It is pretty easy to get into a rut when it comes to wine. Most of it isn’t cheap, and if you don’t like it, you don’t have much recourse to change it. So while it can be tempting to just buy the same tired bottle of the same tried and true malbec, American blend, or New Zealand sauvignon blanc, half of the joy of enjoying wine is finding a new bottle and really liking it.

I was recently staring at a large assortment of wine scattered around my desk and said two things. First, “damn, I have too much wine around my desk,” and second, “there are some real oddballs here, too.”

During the process of ordering all the wines, I found a few oddballs that didn’t fit neatly into other categories or articles in progress. And so, here are some slightly off-the-beaten path wines that are sure to shake you out of a rut by either by making you try something totally new, or even a well-known grape or region making something a little different. Enjoy!

Chayee Bourras 2011 Bonarda Reserva, Mendoza, Argentina

Bonarda is a grape that generates a lot of confusion — no matter where it comes from. Safe to tell you is that there are several countries planting it under several different names which may, or may not, be the same grape as the others. Argentinean bonarda seems to be the most common for our market and is relatively common. This example is rife with black fruits, black liquorice and a little spice. Flavours are consistent highlighting that black all-sorts liquorice flavour and very mellow tannins. Very interesting, and one of the best bonardas I’ve had the chance to enjoy. Brilliant. About $35 CSPC +764954

Salton Paradoxo 2011 Cabernet Sauvigon, Campanha Gaucha, Brazil

OK, the grape isn’t that far out, but the country should be. Brazil isn’t the biggest wine producer in South American, but they drink a lot of beer, and for wine, they drink a lot of moscato — quite a bit is produced right in the country due to some difficult taxes for importing wine. It’s a large country so they do have several up-and-coming areas of wine production and a few make it to our shores. Not showing tons of cabernet sauvignon varietal character on the nose, the aromas are earthy, smoky, with muted cassis and cherry fruits-lacking that bell pepper or herb note we often see in cab. Flavours are a pretty well-balanced with good fruit and fairly mellow tannins. Grows on you with each sip. Should work with roasts, tenderloins, or full flavoured, spicy stews. About $20 CSPC +758470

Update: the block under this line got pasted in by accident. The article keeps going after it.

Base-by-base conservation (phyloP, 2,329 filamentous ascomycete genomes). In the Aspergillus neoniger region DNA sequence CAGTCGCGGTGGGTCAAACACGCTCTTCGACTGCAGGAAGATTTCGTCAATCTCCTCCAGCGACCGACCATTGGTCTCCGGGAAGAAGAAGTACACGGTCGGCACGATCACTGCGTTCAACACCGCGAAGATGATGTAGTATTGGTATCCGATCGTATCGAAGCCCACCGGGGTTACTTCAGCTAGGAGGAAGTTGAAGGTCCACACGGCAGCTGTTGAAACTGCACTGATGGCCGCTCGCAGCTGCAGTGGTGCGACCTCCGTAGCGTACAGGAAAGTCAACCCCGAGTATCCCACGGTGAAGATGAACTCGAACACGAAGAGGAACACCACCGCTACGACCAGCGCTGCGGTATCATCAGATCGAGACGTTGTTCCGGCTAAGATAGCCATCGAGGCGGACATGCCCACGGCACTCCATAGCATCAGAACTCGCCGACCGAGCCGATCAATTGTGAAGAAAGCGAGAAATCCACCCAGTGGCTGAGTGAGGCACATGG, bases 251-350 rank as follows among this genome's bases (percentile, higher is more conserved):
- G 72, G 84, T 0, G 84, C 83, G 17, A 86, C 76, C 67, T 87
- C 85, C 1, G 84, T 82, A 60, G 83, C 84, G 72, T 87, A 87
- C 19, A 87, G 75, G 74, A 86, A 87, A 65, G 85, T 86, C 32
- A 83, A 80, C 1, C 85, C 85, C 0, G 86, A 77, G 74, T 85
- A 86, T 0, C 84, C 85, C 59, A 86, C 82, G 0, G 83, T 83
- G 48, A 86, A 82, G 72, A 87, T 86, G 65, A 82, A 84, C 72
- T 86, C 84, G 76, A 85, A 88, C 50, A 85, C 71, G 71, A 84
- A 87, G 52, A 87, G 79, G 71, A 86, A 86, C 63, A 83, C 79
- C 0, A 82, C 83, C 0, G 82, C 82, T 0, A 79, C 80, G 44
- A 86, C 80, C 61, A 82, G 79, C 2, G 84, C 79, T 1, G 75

Foradori 2012 Teroldego, Dolomites, Italy

A highly unusual grape — this was the first I’ve seen as well. A grape that might have been in the wrong place in the wrong time, it should probably be planted from France to California — though as yet, seems to only be grown by a handful of producers in northern Italy. Slightly charred, smoky aromas with tight berry fruits leaning towards crushed raspberry. Flavour-wise, it’s full of slightly rustic charms and enough fruit to please the less-adventurous. This is biodynamically-farmed and the producer has a legendary reputation for excellent wines. Fully authentic, it would sing with a duck, boar, or even some lamb. Around $35 CSPC +611269

Great Northern Vineyards 2013 Zinfandel, Okanagan Valley, British Columbia

The Okanagan isn’t that far off the path, but Canadian zinfandel is still a bit of a rarity. Only a handful of producers I’ve come across are working with zinfandel. Zinfandel seems to have found its forever home in California, but it still has to shake some of the floozy reputation it got during the white zin craze. Great Northern Vineyards is a Similkameen Valley-based project connected somewhat to the Kettle Valley Winery on the Naramata Bench. A near-monster that should be kept away from open flame (16 per cent alcohol), there is some great varietal character along with some blueberry notes (a real plus) and jamminess, but a lot of resinous, woody aromas too. Maybe a little too intense, the flavours should be fine for some, but I imagine the winemaking team chanting “More! …More! …More!” as the fermentation progressed and lightning crossed the sky. Retailing for about $24-26  CSPC +767984

Cedrus 2014 Malbec, France

This is the tiniest of baby steps off the beaten path. I hate to break it to you but Malbec does come from other places than just Argentina — in fact France has long had it as a component of the Bordeaux blend though rarely as a stand-alonegrape (outside of Cahors). This one hails from a small little vin de pays region or IGP called Comte Tolosan in the south of France. A fun, vibrant, and rich nose emanates from the glass with abundant fruits including a little strawberry dessert topping, herb and blueberry tart. Plenty of tannins on the palate with fruits showing lots of enthusiasm. Not a wine you’d mistake for costing $100, but would kick some serious ass at your next barbecue. $18 CSPC +775732

The Grinder 2013 Pinotage, Western Cape, South Africa

Right off the bat, I have to be honest, I don’t really like pinotage. A cross of pinot noir and cinsault, it is typically found in South Africa — about as far away as you get for a wine from the Canadian market. Pinotage is well-known for a smoky character that Oz Clarke would describe as toasted marshmallow, but at its worst, I think the smell is old rubber boots or a tire fire. The Grinder gives you a hint as to its flavour profile as they were so kind to put an old fashioned coffee grinder on the label, but get your nose in there and you’ll find some smoke, roasted basil, let’s be generous — a marshmallow that toasted beyond light brown, plum and assorted fruits. Palate is pretty tight and I think more aromas make it into the mouth, but in a slightly different order. Would work with burgers, maybe some lamb chops, or ribs. Yeah, ribs would work very well here. About $16 CSPC 747257

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